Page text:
Iceland is a northern European island nation that sits atop the undersea Mid-Atlantic Ridge separating the tectonic plates of North America from Eurasia in the North Atlantic Ocean. Its dynamic geological offerings make it a country of dramatic beauty and rich in natural resources. While the quest for exciting outdoor adventure is a prominent draw for many visitors to Iceland, it is by no means the country’s only tourist offering. Iceland is also rich in culture and history which is reflected in its people and architecture.
Iceland Hot Spots
The ultra adventurous must experience Iceland’s powerful waterfalls and rivers up close by taking a river rafting trip. These exhilarating trips may be taken on rivers in southern or northern Iceland.
River rafting outfitters offer guided trips that meet a variety of skill levels and scenic tastes. Don’t forget to take your camera! Before you go, read these photography tips on how to take the perfect photos in Iceland.
Experience the power of nature at Geysir, where geothermic water gushes out of the ground metres into the air, or at one of the country’s smoking volcanoes such as Eyjafjallajökull and Katla. Marvel at gushing waterfalls such as Gulfoss and the famous Detifoss before hiking up a gargantuan glacier or exploring the dramatic Westfjords.
Wildlife and Citylife
Iceland visitors may also want to explore the country’s breathtaking sites on horseback. Regent Holidays, an Iceland holiday tour operator says, “The carefully bred Icelandic horses are smaller than most breeds but are sturdy companions for sightseeing. Visitors may visit Iceland’s beaches, geysers, waterfalls, and rugged mountainsides on these graceful creatures during their trip.”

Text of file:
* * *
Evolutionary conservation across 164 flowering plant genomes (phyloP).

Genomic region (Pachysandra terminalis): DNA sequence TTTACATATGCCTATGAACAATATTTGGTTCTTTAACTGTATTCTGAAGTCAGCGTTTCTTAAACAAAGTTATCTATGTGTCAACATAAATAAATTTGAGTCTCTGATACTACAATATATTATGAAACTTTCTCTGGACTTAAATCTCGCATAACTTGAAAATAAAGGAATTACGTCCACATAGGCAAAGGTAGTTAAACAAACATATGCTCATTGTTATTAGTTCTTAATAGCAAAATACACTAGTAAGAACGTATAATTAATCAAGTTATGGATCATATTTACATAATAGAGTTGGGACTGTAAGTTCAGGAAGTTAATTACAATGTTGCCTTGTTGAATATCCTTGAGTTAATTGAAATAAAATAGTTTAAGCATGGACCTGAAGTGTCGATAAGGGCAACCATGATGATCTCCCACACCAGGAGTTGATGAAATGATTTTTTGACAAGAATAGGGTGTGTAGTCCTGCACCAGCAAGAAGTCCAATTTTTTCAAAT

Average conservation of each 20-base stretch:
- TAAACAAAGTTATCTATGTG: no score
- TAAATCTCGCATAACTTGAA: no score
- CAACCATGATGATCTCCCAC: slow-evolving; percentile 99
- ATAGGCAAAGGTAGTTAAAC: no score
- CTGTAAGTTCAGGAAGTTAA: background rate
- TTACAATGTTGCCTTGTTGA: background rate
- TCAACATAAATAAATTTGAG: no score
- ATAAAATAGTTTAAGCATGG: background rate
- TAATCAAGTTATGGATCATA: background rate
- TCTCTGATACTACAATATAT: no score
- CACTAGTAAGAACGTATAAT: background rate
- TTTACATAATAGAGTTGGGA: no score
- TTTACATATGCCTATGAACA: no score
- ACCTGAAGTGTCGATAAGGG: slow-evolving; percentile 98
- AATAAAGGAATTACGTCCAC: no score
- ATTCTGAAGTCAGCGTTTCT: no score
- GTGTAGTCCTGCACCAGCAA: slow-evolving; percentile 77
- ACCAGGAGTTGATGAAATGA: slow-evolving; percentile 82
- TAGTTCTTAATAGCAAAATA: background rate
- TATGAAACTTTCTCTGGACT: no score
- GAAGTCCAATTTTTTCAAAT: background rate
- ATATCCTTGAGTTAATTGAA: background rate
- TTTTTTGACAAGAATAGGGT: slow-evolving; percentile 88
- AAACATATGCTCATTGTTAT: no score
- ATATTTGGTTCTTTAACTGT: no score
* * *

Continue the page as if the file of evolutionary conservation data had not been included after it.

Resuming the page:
You can also get up close to Iceland’s nature with a whale watching trip via boat from Reykjavik. There are many species of whale, dolphin and porpoise in Iceland’s waters, including the great Blue Whale and Orca, as well as other creatures such as basking sharks, puffins and seals. Another amazing natural phenomenon that Iceland is famous for is the Northern Lights, again trips go from Reykjavik and are very popular so be make sure you book ahead.
Exploring Iceland Culture and History
Legend has it that Norse sailors crossed the North Atlantic Ocean and founded Iceland’s first permanent settlement in 874 A.D. The Norsemen were reportedly looking for fertile agricultural land to supplement their holdings on the Scandinavian Peninsula. They struck gold when they landed on Iceland. The island possesses a temperate climate by Scandinavian standards with mild winters and cool summers. The emerald-green valleys indicated a source of the fertile farm land for which the settlers were searching. Curiously, a small cabin was found intact by the Norse settlers that indicated that the island was no secret. That cabin’s remains can be seen during Iceland holidays in the south-western region of Iceland in the village of Hafnir.
UNESCO protected Þingvellir National Park (Thingvellir in English) is the site of Iceland’s ancient parliament building. Not long after the Norsemen settled Iceland, they formed a parliament at Þingvellir in 930 A.D. The parliament served to review and enact laws that would be applicable to the new country and served to limit the power of more populous tribes of Norsemen and newly arrived Celts.
Remains of ancient farms dot the countryside of Iceland and are great sites to explore. One of note is the manor farm Keldur which operated during Iceland’s Saga period between the 10th and 11th centuries. Living quarters and farm utility structures are many of the preserved buildings on the site; visitors on Iceland holidays get to see the country’s turf house architecture that provided early settlers with natural insulation for their homes.